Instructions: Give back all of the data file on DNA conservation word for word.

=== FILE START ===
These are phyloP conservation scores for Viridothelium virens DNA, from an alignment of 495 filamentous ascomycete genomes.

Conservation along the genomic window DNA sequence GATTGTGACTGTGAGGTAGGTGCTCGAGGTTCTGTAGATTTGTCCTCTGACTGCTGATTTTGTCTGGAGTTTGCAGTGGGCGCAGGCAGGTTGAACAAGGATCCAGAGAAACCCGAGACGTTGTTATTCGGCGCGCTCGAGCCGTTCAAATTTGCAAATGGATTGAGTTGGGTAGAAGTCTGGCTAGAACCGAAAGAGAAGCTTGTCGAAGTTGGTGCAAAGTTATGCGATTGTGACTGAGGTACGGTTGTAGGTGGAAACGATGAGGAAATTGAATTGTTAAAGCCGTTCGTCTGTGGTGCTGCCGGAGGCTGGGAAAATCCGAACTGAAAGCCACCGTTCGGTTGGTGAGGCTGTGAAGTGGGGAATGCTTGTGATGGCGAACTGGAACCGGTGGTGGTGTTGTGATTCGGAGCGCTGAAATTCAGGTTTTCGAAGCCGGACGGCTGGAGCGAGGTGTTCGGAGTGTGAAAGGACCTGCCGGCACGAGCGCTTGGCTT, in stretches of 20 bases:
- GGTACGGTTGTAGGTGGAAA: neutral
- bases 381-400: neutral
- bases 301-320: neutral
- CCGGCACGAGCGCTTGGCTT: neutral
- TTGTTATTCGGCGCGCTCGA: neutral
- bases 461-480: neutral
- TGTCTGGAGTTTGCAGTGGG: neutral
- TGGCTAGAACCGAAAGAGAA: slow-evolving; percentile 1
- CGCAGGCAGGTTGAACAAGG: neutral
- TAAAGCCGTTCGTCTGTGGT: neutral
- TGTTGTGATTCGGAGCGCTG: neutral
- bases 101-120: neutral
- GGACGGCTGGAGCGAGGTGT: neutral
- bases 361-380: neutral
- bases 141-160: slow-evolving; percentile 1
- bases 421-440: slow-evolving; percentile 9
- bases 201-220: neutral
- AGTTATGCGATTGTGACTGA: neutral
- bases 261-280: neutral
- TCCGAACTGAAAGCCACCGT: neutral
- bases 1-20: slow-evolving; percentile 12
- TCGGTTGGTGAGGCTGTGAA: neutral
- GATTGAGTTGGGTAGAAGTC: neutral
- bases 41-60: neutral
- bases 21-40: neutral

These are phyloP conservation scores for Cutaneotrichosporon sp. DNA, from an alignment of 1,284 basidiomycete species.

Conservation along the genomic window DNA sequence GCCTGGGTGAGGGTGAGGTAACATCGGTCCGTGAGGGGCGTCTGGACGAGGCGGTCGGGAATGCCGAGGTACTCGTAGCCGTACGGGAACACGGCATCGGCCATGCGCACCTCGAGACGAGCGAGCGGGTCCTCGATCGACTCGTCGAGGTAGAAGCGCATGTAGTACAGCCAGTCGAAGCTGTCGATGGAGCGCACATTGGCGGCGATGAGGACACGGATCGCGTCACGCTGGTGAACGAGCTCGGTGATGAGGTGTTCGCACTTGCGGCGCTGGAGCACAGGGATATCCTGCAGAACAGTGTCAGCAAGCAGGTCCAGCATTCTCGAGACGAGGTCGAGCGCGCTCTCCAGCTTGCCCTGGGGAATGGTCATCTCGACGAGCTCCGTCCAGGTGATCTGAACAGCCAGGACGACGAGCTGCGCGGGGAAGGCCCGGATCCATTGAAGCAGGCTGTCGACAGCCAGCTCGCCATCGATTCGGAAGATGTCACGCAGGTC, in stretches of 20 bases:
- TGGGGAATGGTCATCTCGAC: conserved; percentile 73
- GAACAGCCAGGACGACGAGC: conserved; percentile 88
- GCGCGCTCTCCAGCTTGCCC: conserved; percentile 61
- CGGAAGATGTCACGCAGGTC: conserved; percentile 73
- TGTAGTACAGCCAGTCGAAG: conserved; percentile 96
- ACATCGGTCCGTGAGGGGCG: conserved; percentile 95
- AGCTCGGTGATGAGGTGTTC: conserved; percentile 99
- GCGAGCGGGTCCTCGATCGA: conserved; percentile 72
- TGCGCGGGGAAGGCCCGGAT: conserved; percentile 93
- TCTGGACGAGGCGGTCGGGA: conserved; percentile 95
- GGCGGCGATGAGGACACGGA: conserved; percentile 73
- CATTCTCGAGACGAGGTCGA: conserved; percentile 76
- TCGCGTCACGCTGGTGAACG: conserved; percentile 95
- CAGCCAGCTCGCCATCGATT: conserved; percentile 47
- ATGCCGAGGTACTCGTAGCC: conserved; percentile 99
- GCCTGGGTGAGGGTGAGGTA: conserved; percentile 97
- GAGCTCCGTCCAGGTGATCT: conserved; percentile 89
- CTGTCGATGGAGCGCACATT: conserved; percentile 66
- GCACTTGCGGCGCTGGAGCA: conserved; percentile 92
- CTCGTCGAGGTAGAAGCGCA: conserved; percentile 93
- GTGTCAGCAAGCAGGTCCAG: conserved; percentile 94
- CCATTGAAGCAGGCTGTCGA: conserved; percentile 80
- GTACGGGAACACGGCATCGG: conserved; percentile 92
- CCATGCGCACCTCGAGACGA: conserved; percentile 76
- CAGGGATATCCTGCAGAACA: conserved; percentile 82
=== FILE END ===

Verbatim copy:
These are phyloP conservation scores for Viridothelium virens DNA, from an alignment of 495 filamentous ascomycete genomes.

Conservation along the genomic window DNA sequence GATTGTGACTGTGAGGTAGGTGCTCGAGGTTCTGTAGATTTGTCCTCTGACTGCTGATTTTGTCTGGAGTTTGCAGTGGGCGCAGGCAGGTTGAACAAGGATCCAGAGAAACCCGAGACGTTGTTATTCGGCGCGCTCGAGCCGTTCAAATTTGCAAATGGATTGAGTTGGGTAGAAGTCTGGCTAGAACCGAAAGAGAAGCTTGTCGAAGTTGGTGCAAAGTTATGCGATTGTGACTGAGGTACGGTTGTAGGTGGAAACGATGAGGAAATTGAATTGTTAAAGCCGTTCGTCTGTGGTGCTGCCGGAGGCTGGGAAAATCCGAACTGAAAGCCACCGTTCGGTTGGTGAGGCTGTGAAGTGGGGAATGCTTGTGATGGCGAACTGGAACCGGTGGTGGTGTTGTGATTCGGAGCGCTGAAATTCAGGTTTTCGAAGCCGGACGGCTGGAGCGAGGTGTTCGGAGTGTGAAAGGACCTGCCGGCACGAGCGCTTGGCTT, in stretches of 20 bases:
- GGTACGGTTGTAGGTGGAAA: neutral
- bases 381-400: neutral
- bases 301-320: neutral
- CCGGCACGAGCGCTTGGCTT: neutral
- TTGTTATTCGGCGCGCTCGA: neutral
- bases 461-480: neutral
- TGTCTGGAGTTTGCAGTGGG: neutral
- TGGCTAGAACCGAAAGAGAA: slow-evolving; percentile 1
- CGCAGGCAGGTTGAACAAGG: neutral
- TAAAGCCGTTCGTCTGTGGT: neutral
- TGTTGTGATTCGGAGCGCTG: neutral
- bases 101-120: neutral
- GGACGGCTGGAGCGAGGTGT: neutral
- bases 361-380: neutral
- bases 141-160: slow-evolving; percentile 1
- bases 421-440: slow-evolving; percentile 9
- bases 201-220: neutral
- AGTTATGCGATTGTGACTGA: neutral
- bases 261-280: neutral
- TCCGAACTGAAAGCCACCGT: neutral
- bases 1-20: slow-evolving; percentile 12
- TCGGTTGGTGAGGCTGTGAA: neutral
- GATTGAGTTGGGTAGAAGTC: neutral
- bases 41-60: neutral
- bases 21-40: neutral

These are phyloP conservation scores for Cutaneotrichosporon sp. DNA, from an alignment of 1,284 basidiomycete species.

Conservation along the genomic window DNA sequence GCCTGGGTGAGGGTGAGGTAACATCGGTCCGTGAGGGGCGTCTGGACGAGGCGGTCGGGAATGCCGAGGTACTCGTAGCCGTACGGGAACACGGCATCGGCCATGCGCACCTCGAGACGAGCGAGCGGGTCCTCGATCGACTCGTCGAGGTAGAAGCGCATGTAGTACAGCCAGTCGAAGCTGTCGATGGAGCGCACATTGGCGGCGATGAGGACACGGATCGCGTCACGCTGGTGAACGAGCTCGGTGATGAGGTGTTCGCACTTGCGGCGCTGGAGCACAGGGATATCCTGCAGAACAGTGTCAGCAAGCAGGTCCAGCATTCTCGAGACGAGGTCGAGCGCGCTCTCCAGCTTGCCCTGGGGAATGGTCATCTCGACGAGCTCCGTCCAGGTGATCTGAACAGCCAGGACGACGAGCTGCGCGGGGAAGGCCCGGATCCATTGAAGCAGGCTGTCGACAGCCAGCTCGCCATCGATTCGGAAGATGTCACGCAGGTC, in stretches of 20 bases:
- TGGGGAATGGTCATCTCGAC: conserved; percentile 73
- GAACAGCCAGGACGACGAGC: conserved; percentile 88
- GCGCGCTCTCCAGCTTGCCC: conserved; percentile 61
- CGGAAGATGTCACGCAGGTC: conserved; percentile 73
- TGTAGTACAGCCAGTCGAAG: conserved; percentile 96
- ACATCGGTCCGTGAGGGGCG: conserved; percentile 95
- AGCTCGGTGATGAGGTGTTC: conserved; percentile 99
- GCGAGCGGGTCCTCGATCGA: conserved; percentile 72
- TGCGCGGGGAAGGCCCGGAT: conserved; percentile 93
- TCTGGACGAGGCGGTCGGGA: conserved; percentile 95
- GGCGGCGATGAGGACACGGA: conserved; percentile 73
- CATTCTCGAGACGAGGTCGA: conserved; percentile 76
- TCGCGTCACGCTGGTGAACG: conserved; percentile 95
- CAGCCAGCTCGCCATCGATT: conserved; percentile 47
- ATGCCGAGGTACTCGTAGCC: conserved; percentile 99
- GCCTGGGTGAGGGTGAGGTA: conserved; percentile 97
- GAGCTCCGTCCAGGTGATCT: conserved; percentile 89
- CTGTCGATGGAGCGCACATT: conserved; percentile 66
- GCACTTGCGGCGCTGGAGCA: conserved; percentile 92
- CTCGTCGAGGTAGAAGCGCA: conserved; percentile 93
- GTGTCAGCAAGCAGGTCCAG: conserved; percentile 94
- CCATTGAAGCAGGCTGTCGA: conserved; percentile 80
- GTACGGGAACACGGCATCGG: conserved; percentile 92
- CCATGCGCACCTCGAGACGA: conserved; percentile 76
- CAGGGATATCCTGCAGAACA: conserved; percentile 82